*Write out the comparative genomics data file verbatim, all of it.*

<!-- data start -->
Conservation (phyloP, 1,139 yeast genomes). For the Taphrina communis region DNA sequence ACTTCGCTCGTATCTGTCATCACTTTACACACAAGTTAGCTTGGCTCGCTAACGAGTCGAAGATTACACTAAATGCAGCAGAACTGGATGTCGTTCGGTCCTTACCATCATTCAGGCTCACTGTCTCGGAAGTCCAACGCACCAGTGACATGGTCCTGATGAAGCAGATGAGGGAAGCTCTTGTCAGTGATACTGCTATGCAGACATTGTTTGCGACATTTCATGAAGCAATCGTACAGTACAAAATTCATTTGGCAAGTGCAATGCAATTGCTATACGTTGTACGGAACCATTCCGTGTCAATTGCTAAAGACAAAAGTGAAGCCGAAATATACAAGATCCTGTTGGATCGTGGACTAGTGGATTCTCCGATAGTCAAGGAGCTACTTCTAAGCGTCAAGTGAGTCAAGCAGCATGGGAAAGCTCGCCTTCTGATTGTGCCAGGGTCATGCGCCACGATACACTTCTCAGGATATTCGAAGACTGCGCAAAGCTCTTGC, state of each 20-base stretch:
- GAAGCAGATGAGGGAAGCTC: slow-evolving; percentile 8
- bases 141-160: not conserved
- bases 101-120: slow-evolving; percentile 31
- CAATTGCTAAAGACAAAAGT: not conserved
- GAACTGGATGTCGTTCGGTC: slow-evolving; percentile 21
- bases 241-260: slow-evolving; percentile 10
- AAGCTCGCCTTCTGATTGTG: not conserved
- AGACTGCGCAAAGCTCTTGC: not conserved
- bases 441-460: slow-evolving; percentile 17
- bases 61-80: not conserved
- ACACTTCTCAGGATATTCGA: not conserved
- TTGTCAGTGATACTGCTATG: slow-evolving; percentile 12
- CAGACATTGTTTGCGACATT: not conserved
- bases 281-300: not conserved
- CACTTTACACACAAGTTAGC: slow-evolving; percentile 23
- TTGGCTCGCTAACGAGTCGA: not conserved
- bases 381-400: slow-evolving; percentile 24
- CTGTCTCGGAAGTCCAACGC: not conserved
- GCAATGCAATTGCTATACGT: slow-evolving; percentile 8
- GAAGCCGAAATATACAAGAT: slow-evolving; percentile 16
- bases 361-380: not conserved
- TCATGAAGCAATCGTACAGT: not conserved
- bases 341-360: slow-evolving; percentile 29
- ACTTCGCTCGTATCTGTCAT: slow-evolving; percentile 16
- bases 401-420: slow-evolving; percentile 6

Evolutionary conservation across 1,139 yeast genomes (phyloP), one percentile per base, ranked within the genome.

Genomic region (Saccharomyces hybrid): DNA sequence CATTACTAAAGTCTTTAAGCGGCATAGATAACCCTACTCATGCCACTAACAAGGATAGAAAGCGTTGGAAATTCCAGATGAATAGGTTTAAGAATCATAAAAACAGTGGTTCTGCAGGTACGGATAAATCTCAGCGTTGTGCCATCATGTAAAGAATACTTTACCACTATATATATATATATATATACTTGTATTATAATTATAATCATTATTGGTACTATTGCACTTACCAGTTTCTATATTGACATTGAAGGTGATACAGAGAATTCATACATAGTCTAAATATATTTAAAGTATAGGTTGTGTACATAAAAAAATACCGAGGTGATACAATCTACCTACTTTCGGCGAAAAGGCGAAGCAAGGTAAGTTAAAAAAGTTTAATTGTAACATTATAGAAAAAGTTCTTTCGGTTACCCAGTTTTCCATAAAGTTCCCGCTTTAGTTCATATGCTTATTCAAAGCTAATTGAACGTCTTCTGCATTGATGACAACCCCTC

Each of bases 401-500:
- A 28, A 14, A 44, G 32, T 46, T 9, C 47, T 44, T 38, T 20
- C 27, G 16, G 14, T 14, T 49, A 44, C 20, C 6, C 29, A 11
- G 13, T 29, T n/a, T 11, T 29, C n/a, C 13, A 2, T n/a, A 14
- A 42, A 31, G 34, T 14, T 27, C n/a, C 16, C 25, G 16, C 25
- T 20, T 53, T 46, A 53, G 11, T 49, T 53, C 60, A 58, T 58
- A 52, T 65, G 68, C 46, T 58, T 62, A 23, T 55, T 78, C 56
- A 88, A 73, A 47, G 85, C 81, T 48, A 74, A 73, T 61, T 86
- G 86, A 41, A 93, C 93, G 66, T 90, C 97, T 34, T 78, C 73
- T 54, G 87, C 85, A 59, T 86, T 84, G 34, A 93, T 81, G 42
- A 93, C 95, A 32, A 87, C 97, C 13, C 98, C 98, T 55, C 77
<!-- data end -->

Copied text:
Conservation (phyloP, 1,139 yeast genomes). For the Taphrina communis region DNA sequence ACTTCGCTCGTATCTGTCATCACTTTACACACAAGTTAGCTTGGCTCGCTAACGAGTCGAAGATTACACTAAATGCAGCAGAACTGGATGTCGTTCGGTCCTTACCATCATTCAGGCTCACTGTCTCGGAAGTCCAACGCACCAGTGACATGGTCCTGATGAAGCAGATGAGGGAAGCTCTTGTCAGTGATACTGCTATGCAGACATTGTTTGCGACATTTCATGAAGCAATCGTACAGTACAAAATTCATTTGGCAAGTGCAATGCAATTGCTATACGTTGTACGGAACCATTCCGTGTCAATTGCTAAAGACAAAAGTGAAGCCGAAATATACAAGATCCTGTTGGATCGTGGACTAGTGGATTCTCCGATAGTCAAGGAGCTACTTCTAAGCGTCAAGTGAGTCAAGCAGCATGGGAAAGCTCGCCTTCTGATTGTGCCAGGGTCATGCGCCACGATACACTTCTCAGGATATTCGAAGACTGCGCAAAGCTCTTGC, state of each 20-base stretch:
- GAAGCAGATGAGGGAAGCTC: slow-evolving; percentile 8
- bases 141-160: not conserved
- bases 101-120: slow-evolving; percentile 31
- CAATTGCTAAAGACAAAAGT: not conserved
- GAACTGGATGTCGTTCGGTC: slow-evolving; percentile 21
- bases 241-260: slow-evolving; percentile 10
- AAGCTCGCCTTCTGATTGTG: not conserved
- AGACTGCGCAAAGCTCTTGC: not conserved
- bases 441-460: slow-evolving; percentile 17
- bases 61-80: not conserved
- ACACTTCTCAGGATATTCGA: not conserved
- TTGTCAGTGATACTGCTATG: slow-evolving; percentile 12
- CAGACATTGTTTGCGACATT: not conserved
- bases 281-300: not conserved
- CACTTTACACACAAGTTAGC: slow-evolving; percentile 23
- TTGGCTCGCTAACGAGTCGA: not conserved
- bases 381-400: slow-evolving; percentile 24
- CTGTCTCGGAAGTCCAACGC: not conserved
- GCAATGCAATTGCTATACGT: slow-evolving; percentile 8
- GAAGCCGAAATATACAAGAT: slow-evolving; percentile 16
- bases 361-380: not conserved
- TCATGAAGCAATCGTACAGT: not conserved
- bases 341-360: slow-evolving; percentile 29
- ACTTCGCTCGTATCTGTCAT: slow-evolving; percentile 16
- bases 401-420: slow-evolving; percentile 6

Evolutionary conservation across 1,139 yeast genomes (phyloP), one percentile per base, ranked within the genome.

Genomic region (Saccharomyces hybrid): DNA sequence CATTACTAAAGTCTTTAAGCGGCATAGATAACCCTACTCATGCCACTAACAAGGATAGAAAGCGTTGGAAATTCCAGATGAATAGGTTTAAGAATCATAAAAACAGTGGTTCTGCAGGTACGGATAAATCTCAGCGTTGTGCCATCATGTAAAGAATACTTTACCACTATATATATATATATATATACTTGTATTATAATTATAATCATTATTGGTACTATTGCACTTACCAGTTTCTATATTGACATTGAAGGTGATACAGAGAATTCATACATAGTCTAAATATATTTAAAGTATAGGTTGTGTACATAAAAAAATACCGAGGTGATACAATCTACCTACTTTCGGCGAAAAGGCGAAGCAAGGTAAGTTAAAAAAGTTTAATTGTAACATTATAGAAAAAGTTCTTTCGGTTACCCAGTTTTCCATAAAGTTCCCGCTTTAGTTCATATGCTTATTCAAAGCTAATTGAACGTCTTCTGCATTGATGACAACCCCTC

Each of bases 401-500:
- A 28, A 14, A 44, G 32, T 46, T 9, C 47, T 44, T 38, T 20
- C 27, G 16, G 14, T 14, T 49, A 44, C 20, C 6, C 29, A 11
- G 13, T 29, T n/a, T 11, T 29, C n/a, C 13, A 2, T n/a, A 14
- A 42, A 31, G 34, T 14, T 27, C n/a, C 16, C 25, G 16, C 25
- T 20, T 53, T 46, A 53, G 11, T 49, T 53, C 60, A 58, T 58
- A 52, T 65, G 68, C 46, T 58, T 62, A 23, T 55, T 78, C 56
- A 88, A 73, A 47, G 85, C 81, T 48, A 74, A 73, T 61, T 86
- G 86, A 41, A 93, C 93, G 66, T 90, C 97, T 34, T 78, C 73
- T 54, G 87, C 85, A 59, T 86, T 84, G 34, A 93, T 81, G 42
- A 93, C 95, A 32, A 87, C 97, C 13, C 98, C 98, T 55, C 77